How to prepare a lab report

Order Details;

Information taken from:

Joe Landsberger, Study Guides & Strategies, 2006 www.studygs.net/labreports.htm

Warren D. Dolphin, Writing Lab Reports and Scientific Papers. Iowa State University, 1997 www.mhhe.com/biosci/genbio/maderinquiry/

writing.html

What Lab Reports Do

Persuade:  Invite others to accept or reject your hypothesis

Detail data, procedures, outcomes for future researchers

May become part of accepted body of scientific knowledge unless disapproved (Landsberger, 2006)

Format

nTitle

nAbstract

nIntroduction

nMaterials and Methods

nResults

nDiscussion

nReferences

Title

nAround ten words

n

nStraightforward

n

nReflect content of paper

n

nMay use keywords other researchers will recognize

Abstract

nAllows reader to determine whether it would serve his or her purpose to read report

nPresented first in the lab report, written last

nConcise – 100 to 200 words or 3-5 sentence paragraph

nMay be a direct restatement of other material in the lab

nSummary of:

– purpose of report or thesis

– date, place presented

– results and/or  major conclusions

Introduction

nDefines subject of report

n

nOutlines scientific purpose or objectives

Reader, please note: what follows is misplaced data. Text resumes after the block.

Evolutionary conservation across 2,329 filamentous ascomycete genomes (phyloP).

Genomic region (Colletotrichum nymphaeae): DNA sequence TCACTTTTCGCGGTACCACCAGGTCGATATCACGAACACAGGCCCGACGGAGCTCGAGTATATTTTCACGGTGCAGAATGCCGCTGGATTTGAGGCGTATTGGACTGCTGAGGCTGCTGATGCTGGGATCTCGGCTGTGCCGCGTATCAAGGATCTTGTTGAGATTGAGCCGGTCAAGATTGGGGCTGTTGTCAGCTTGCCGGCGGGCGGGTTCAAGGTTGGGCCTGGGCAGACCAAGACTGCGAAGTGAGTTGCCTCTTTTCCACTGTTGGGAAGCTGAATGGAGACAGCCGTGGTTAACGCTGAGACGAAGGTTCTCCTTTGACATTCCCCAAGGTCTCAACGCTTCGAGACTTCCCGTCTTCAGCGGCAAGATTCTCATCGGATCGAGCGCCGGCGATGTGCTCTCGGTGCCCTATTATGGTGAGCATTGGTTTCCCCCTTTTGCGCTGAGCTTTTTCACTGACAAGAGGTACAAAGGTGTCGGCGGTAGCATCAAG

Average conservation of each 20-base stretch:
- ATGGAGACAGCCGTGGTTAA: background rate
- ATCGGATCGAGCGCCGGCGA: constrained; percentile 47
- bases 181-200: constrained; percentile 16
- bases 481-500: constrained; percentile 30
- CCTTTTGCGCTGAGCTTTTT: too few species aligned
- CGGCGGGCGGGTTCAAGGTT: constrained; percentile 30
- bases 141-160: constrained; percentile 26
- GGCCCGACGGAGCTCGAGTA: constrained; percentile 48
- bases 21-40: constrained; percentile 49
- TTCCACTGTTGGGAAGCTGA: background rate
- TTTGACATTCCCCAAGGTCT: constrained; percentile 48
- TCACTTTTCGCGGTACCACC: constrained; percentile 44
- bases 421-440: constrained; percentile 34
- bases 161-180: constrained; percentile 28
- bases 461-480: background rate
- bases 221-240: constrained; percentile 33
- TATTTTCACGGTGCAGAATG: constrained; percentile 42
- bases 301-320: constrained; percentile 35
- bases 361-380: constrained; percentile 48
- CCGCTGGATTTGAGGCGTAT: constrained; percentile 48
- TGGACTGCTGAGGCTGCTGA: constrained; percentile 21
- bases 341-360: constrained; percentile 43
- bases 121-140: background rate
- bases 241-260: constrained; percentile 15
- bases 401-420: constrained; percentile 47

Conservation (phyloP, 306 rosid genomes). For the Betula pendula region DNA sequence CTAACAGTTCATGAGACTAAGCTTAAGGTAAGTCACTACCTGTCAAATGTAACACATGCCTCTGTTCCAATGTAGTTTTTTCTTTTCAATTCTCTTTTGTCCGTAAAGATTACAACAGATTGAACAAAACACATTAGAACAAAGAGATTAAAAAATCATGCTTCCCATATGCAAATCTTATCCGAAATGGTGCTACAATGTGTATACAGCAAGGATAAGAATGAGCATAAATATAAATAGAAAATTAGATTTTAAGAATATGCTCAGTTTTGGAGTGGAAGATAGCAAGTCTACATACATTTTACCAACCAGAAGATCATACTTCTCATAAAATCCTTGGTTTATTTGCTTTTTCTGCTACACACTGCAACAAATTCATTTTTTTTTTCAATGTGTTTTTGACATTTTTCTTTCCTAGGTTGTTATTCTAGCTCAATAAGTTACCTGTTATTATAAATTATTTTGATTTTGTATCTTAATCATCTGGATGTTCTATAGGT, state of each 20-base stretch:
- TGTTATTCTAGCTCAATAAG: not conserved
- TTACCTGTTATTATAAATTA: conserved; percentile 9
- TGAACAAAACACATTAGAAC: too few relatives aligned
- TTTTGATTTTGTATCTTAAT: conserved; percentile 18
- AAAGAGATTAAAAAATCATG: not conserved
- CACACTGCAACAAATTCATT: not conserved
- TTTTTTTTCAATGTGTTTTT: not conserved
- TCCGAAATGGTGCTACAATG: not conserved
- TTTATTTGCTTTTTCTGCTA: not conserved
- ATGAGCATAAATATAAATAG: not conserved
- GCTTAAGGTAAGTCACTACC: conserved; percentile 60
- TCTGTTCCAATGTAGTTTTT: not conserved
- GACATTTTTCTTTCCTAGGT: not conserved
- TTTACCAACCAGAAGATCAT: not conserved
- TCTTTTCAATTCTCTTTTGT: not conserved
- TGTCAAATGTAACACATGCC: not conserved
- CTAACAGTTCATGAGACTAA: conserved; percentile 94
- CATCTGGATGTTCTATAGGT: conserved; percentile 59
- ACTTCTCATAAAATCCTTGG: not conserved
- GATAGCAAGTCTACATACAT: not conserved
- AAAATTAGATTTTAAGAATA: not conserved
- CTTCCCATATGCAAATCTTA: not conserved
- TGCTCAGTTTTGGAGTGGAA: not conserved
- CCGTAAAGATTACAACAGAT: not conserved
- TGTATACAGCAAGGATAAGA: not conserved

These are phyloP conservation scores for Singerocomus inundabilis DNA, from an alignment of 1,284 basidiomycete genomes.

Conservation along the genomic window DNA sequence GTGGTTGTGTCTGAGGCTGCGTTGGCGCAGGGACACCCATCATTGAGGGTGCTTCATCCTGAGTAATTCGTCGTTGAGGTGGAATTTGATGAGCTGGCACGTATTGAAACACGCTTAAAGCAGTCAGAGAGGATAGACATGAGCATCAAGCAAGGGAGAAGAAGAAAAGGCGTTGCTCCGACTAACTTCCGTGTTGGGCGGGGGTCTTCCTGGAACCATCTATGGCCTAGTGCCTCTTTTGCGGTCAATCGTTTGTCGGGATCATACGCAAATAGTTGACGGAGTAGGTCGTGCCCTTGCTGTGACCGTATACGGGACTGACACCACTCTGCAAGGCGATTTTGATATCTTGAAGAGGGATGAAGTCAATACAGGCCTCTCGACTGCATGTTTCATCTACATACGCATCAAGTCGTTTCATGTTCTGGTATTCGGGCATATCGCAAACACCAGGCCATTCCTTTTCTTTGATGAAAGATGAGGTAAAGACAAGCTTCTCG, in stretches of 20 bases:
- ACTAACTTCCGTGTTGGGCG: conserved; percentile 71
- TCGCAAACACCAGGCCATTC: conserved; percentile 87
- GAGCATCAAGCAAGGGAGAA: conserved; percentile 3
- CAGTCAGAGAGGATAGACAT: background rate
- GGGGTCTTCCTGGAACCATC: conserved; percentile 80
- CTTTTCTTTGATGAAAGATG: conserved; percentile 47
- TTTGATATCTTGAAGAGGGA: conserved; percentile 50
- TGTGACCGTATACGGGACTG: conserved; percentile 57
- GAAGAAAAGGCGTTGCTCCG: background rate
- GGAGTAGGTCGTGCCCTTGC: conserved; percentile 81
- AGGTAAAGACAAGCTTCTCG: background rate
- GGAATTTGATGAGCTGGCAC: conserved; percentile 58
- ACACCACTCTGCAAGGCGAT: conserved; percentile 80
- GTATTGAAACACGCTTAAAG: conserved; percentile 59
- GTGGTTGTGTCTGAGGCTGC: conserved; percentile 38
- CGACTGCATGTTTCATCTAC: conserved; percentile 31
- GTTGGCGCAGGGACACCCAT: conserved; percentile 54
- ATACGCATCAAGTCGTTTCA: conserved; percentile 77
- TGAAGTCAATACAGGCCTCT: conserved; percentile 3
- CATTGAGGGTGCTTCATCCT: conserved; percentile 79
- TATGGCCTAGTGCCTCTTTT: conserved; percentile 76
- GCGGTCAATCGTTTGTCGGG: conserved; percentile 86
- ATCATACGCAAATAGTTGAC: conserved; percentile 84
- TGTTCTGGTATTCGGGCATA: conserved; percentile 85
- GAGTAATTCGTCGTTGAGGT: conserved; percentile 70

n

nProvides reader sufficient background to understand rest of report

nMay be a direct restatement of material in the Abstract

Questions Intro May Answer

nWhy was the study performed?

n

nWhat knowledge already exists about this subject?

–Literature search

n

nWhat is specific purpose of study?

–Scientific hypothesis – increasing exercise will lower blood pressure

–Experimental design – alternative fuel car

Use of “Person” in a Lab Report

nAs a rule, neither first person nor second person is used in a lab report.

–First person: I, we

–Second person: you

nThird person is used because it assumes

–Objectivity

–Focus shifts from experimenter or researcher to experiment itself

Materials and Methods

nWhat materials were used?

n

nHow were they used?

n

nStep-by-step procedure of experiment

Use of Past Tense in a Lab Report

nThe Procedures or Methods: Past Tense

nWhy?

–Indicate lab or experiment has been conducted

nExample: past tense

–The experiment was conducted on Friday, July 9, 2009, at 11:51 a.m.

–Step 3:  The ink was dropped on the slide, and the results were recorded.

–The model was constructed by a team of three researchers, and the prototype was presented on September 14, 2009, at MIT.

Results

nSummarizes data but does not discuss their implications

n

Example:

The Coke Cola erupted three feet in the air after five Mentos were dropped into the 2 liter bottle of the Coke.

Discussion

nEmphasize interpretation of data

n

nSpeculation is appropriate if so identified.

n

nSuggestions for improvements of techniques or design

n

nMay explain logic that allows you to accept or reject your hypothesis.

n

nMay suggest future experiments.

Data

nTables

nFigures

nGraphs

nPhotos

Figures and Tables

nMust have descriptive title

nTables labeled above, figures below

nShould include a legend explaining any symbols, abbreviations, or special methods

nShould be numbered separately

nShould be referred to in the text

–E.g., (fig.1)

Literature Cited

nLists sources (books, articles) for your report

nAlphabetized by author or first word in the source.

A parenthetical citation must be included in the paper for every source listed